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“ Dear gentle youth, is 't none but thee?

Desire 's asleep, and cannot wake, With innocence I dare be free;

When women such advances make: By so much truth and modesty

Both time and charms thus Phyllis wastes, No nymph was e'er betray'd.

Since each must surfeit ere he tastes.

Nothing escapes her wandering eyes, “ Come lean thy head upon my lap;

No one she thinks too mean a prize; While thy smooth cheeks I stroke and clap,

Ev'n Lynch ?, the lag of human kind, Thou may'st securely take a nap;"

Nearest to brutes by God design'd, Which he, poor fool, obey'd.

May boast the smiles of this coquet, She saw him yawn, and heard him snore,

As much as any man of wit. And found him fast asleep all o'er.

The signs bang thinner in the Strand, She sigh'd, and could endure no more,

The Dutch scarce more infest the land, But starting up, she said:

Though Egypt's locusts they outvie,

In number and voracity. « Such virtue shall rewarded be:

Whores are not half so plenty found, For this thy dull fidelity,

In play-house, or that hallow'd ground I'll trust you with my flocks, not me,

Of Temple-walks or Whetstone's Park; Pursue thy grazing trade;

Caresses less abound in Spark 3. “ Go, milk thy goats, and shear thy sheep,

Then with kind looks for all who come, And watch all night thy flocks to keep;

At bawdy-house, the drawing-room: Thou shalt no more be lull'd asleep

But all in vain she throws her darts,
By me, mistaken maid.”

They hit, but cannot hurt our hearts :
Age has enerv'd her charms so much,
That fearless all her eyes approach ;
Fach her autumnal face degrades

With “ Reverend Mother of the Maids !"
THE ANTIQUATED COQUET, But 'tis ill-natur'd to run on,
A SATIRE ON A LADY OP IRELAND',

Forgetting what her charms have done;

To Teagueland we this beauty owe, Phyllis, if you will not agree

Teagueland her earliest charms did know: To give me back my liberty,

There first her tyrant beauties reign'd; In spite of you, I must regain

Where'er she look'd, she conquest gain'd. My loss of time, and break your chain.

No heart the glances could repel, You were mistaken, if you thought

The Teagnes in shoals before her fell; I was so grossly to be caught;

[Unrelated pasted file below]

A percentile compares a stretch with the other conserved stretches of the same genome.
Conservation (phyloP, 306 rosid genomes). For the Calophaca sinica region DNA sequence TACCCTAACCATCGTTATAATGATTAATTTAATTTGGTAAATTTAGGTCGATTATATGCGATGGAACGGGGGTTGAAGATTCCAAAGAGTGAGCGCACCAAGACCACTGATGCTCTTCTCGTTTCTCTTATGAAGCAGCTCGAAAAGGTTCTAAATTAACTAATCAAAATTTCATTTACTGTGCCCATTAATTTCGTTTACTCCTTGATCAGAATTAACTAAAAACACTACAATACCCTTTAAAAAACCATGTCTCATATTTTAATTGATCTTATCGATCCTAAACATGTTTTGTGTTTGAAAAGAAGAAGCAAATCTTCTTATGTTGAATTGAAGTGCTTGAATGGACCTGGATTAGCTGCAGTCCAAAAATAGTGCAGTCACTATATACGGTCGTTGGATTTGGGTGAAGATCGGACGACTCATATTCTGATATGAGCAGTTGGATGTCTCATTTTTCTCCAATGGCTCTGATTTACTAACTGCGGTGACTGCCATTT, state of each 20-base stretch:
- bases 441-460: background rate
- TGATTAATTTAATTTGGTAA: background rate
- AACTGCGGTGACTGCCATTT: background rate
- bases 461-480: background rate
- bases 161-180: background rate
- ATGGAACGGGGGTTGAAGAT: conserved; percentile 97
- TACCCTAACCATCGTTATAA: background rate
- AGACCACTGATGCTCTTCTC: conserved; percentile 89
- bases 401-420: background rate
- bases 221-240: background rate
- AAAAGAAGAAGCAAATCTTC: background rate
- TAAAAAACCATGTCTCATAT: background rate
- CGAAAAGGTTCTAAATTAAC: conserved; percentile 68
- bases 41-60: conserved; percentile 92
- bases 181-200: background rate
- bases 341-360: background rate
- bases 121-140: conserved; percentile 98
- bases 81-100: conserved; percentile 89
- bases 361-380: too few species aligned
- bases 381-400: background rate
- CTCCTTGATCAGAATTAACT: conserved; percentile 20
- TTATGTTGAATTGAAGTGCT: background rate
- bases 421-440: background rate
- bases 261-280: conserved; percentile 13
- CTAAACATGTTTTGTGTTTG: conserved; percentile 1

And trotting bogs was all the art Or that I was so blindly bred,

The Sound had left to save his beart. As not to be in woman read.

She kill'd so fast, by my salvation, Perhaps you took me for a fool,

She near dispeopled half the nation : Design'd alone your sex's tool;

Though sbe, good soul, to save took care Nay, you might think so mad a thing,

All, all she could from sad despair. That, with a little fashioning,

From thence she hither came to prove I might in time, for your dear sake,

If yet ber charms could kindle love : That monster call'd a husband make:

But, ah! it was too late to try, Perhaps I might, had I not found

For Spring was gone, and Winter nigh: One darling vice in you abound;

Yet though her eyes such conquests made, A vice to me, which e'er will prove

That they were shunn'd, or else obey'd, An antidote to banish love.

Yet now her charms are so decay'd, 0! I could better bear an old,

She thanks each coxcomb that will deign Ugly, diseas'd, mis-shapen scold,

To praise her face, and wear her chain. Or one who games, or will be drunk,

So some old soldier, who had done A fool, a spendthrift, bawd, or punk,

Wonders in youth, and battles won, Than one at all who wildly flies,

When feeble years his strength depose, And, with soft, asking, giving eyes,

That he too weak to vanquish grows, And thousand other wanton arts,

With mangled face and wooden leg,
So meanly trades in begging hearts.

Reduc'd about for alms to beg,
How might such wondrous charms perplex, O'erjoy'd, a thousand thanks bestows
Give chains, or death, to all our sex,

On him who but a farthing throws.
Did she not so unwisely set,
For every Auttering fool, her net!
So poorly proud of vulgar praise,
Her very look her thoughts betrays;

SONG TO CHLORIS,
She never stays till we begin,

FROM THE BLIND ARCHER.
But beckons us herself to sin.
Ere we ean ask, she cries consent,

Ah! Chloris, 'tis time to disarm your bright eyes, So quick her yielding looks are sent,

And lay by those terrible glances; They hope forestal, and even desire prevent. We live in an age that's more civil and wise, But Nature's turn'd when women woo,

Than to follow the rules of romances,
We hate in them what we should do;

2 A notorious debauchee.
Supposed to be of the name of Clanbrazil, 3 Elizabeth Spark, a noted courtezan.

1

When once your round bubbies begin but to pout, “ For you, my love, is all my fear!

They 'll allow you no long time of courting ; Hark, how the drums do rattle! And you 'll find it a very hard task to hold out; Alas, sir! what should you do here For all maidens are mortal at fourteen.

In dreadful day of battle?

“ Let little Orange stay and fight,